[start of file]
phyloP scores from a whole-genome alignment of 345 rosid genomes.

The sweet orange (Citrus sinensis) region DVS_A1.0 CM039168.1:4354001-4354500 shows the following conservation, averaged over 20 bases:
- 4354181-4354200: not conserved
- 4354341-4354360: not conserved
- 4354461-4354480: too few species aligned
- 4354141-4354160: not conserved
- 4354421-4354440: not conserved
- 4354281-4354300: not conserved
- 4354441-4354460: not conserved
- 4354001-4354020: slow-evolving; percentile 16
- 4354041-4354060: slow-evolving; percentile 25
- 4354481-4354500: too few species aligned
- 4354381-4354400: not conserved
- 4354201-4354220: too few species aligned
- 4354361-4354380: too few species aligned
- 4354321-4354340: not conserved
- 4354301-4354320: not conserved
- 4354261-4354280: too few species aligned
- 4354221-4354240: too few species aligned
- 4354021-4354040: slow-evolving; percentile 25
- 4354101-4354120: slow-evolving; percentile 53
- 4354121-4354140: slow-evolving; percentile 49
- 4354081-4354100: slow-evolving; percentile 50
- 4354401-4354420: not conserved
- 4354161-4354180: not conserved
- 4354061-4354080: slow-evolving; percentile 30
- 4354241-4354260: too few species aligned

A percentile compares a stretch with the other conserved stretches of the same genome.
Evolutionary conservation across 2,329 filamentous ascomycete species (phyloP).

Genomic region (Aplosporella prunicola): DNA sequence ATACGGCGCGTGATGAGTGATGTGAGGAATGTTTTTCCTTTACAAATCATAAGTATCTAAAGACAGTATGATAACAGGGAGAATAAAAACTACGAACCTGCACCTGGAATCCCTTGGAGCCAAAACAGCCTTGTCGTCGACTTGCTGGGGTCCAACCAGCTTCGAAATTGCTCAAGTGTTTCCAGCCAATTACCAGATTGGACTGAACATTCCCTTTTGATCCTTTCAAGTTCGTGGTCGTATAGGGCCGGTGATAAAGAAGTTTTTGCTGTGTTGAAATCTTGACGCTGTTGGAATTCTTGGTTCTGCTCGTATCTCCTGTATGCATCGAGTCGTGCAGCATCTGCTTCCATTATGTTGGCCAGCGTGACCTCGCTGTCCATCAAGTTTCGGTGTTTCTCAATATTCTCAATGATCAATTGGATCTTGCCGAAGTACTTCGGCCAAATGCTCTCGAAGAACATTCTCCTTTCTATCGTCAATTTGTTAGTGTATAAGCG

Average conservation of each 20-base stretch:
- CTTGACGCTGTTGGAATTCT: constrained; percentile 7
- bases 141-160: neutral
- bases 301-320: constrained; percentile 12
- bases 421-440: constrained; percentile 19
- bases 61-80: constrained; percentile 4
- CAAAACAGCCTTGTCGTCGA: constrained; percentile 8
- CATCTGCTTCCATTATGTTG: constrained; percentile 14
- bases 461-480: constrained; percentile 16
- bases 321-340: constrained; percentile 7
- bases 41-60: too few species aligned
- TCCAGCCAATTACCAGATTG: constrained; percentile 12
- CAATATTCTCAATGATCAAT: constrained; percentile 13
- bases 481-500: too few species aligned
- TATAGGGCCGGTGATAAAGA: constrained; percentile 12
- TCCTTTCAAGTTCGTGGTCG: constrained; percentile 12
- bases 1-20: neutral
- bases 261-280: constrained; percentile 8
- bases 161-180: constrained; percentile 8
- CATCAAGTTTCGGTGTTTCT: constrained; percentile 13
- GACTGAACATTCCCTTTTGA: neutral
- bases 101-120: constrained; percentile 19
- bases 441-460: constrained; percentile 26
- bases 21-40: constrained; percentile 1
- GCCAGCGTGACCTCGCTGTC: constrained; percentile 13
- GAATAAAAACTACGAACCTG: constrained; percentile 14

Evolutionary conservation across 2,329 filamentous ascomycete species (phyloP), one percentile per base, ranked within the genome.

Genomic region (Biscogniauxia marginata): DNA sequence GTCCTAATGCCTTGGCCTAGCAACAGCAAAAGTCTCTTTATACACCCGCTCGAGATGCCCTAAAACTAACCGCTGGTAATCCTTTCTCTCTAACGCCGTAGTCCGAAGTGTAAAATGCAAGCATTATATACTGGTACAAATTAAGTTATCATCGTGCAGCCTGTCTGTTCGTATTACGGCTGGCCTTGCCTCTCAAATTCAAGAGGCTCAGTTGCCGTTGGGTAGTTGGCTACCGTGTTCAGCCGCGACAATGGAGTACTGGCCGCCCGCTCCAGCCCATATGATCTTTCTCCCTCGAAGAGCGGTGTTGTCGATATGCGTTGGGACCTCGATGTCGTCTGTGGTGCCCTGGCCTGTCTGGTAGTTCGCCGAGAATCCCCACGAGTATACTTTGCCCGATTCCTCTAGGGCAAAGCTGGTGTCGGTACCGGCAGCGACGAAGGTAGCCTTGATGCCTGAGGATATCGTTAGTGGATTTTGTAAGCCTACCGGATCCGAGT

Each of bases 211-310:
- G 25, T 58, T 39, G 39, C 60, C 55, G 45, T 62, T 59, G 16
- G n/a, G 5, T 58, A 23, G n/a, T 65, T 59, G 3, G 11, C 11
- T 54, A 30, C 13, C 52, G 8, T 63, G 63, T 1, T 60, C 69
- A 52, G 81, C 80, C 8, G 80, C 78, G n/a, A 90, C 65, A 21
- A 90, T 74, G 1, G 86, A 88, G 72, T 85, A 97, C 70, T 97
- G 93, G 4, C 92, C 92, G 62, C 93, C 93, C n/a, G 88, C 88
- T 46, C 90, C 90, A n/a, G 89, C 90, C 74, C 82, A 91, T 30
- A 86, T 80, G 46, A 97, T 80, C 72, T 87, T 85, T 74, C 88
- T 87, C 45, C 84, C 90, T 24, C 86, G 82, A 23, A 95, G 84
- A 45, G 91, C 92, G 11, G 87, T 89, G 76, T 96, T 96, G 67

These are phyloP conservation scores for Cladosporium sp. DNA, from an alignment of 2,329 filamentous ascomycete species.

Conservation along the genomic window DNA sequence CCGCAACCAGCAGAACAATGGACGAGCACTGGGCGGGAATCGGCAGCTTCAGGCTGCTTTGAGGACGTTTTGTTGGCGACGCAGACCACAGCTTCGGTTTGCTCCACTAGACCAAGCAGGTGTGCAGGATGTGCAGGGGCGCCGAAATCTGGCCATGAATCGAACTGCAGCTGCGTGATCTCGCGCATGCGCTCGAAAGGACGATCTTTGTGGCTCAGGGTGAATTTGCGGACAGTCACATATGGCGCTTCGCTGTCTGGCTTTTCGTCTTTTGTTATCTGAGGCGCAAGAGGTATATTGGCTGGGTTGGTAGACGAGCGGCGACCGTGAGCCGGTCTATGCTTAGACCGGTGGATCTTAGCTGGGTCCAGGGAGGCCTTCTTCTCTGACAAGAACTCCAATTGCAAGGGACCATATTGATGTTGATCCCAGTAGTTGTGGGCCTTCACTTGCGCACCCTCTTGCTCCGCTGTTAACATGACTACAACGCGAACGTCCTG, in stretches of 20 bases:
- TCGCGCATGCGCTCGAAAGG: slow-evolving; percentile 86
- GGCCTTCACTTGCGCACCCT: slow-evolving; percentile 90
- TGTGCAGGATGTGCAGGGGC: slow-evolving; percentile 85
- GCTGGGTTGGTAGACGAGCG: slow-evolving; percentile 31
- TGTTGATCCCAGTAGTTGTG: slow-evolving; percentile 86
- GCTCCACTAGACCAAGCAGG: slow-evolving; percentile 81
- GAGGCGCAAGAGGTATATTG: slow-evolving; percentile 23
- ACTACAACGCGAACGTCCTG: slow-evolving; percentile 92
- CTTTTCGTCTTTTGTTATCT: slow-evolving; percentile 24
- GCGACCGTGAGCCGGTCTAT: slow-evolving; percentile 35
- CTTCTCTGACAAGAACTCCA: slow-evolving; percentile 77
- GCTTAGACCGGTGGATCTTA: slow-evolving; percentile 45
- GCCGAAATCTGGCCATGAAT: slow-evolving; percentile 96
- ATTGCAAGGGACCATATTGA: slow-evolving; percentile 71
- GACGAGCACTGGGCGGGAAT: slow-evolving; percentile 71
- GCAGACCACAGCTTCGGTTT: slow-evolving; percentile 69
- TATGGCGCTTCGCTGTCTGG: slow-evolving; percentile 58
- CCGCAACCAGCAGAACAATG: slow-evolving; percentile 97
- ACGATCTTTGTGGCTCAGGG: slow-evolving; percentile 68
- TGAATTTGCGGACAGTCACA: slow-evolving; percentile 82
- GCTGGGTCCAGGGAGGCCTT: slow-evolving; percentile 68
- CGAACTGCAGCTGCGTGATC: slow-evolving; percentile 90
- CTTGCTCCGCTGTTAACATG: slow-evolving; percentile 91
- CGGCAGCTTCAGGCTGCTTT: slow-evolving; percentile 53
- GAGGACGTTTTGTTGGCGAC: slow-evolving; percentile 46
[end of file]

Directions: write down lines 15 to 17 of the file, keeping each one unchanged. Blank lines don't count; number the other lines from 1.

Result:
- 4354361-4354380: too few species aligned
- 4354321-4354340: not conserved
- 4354301-4354320: not conserved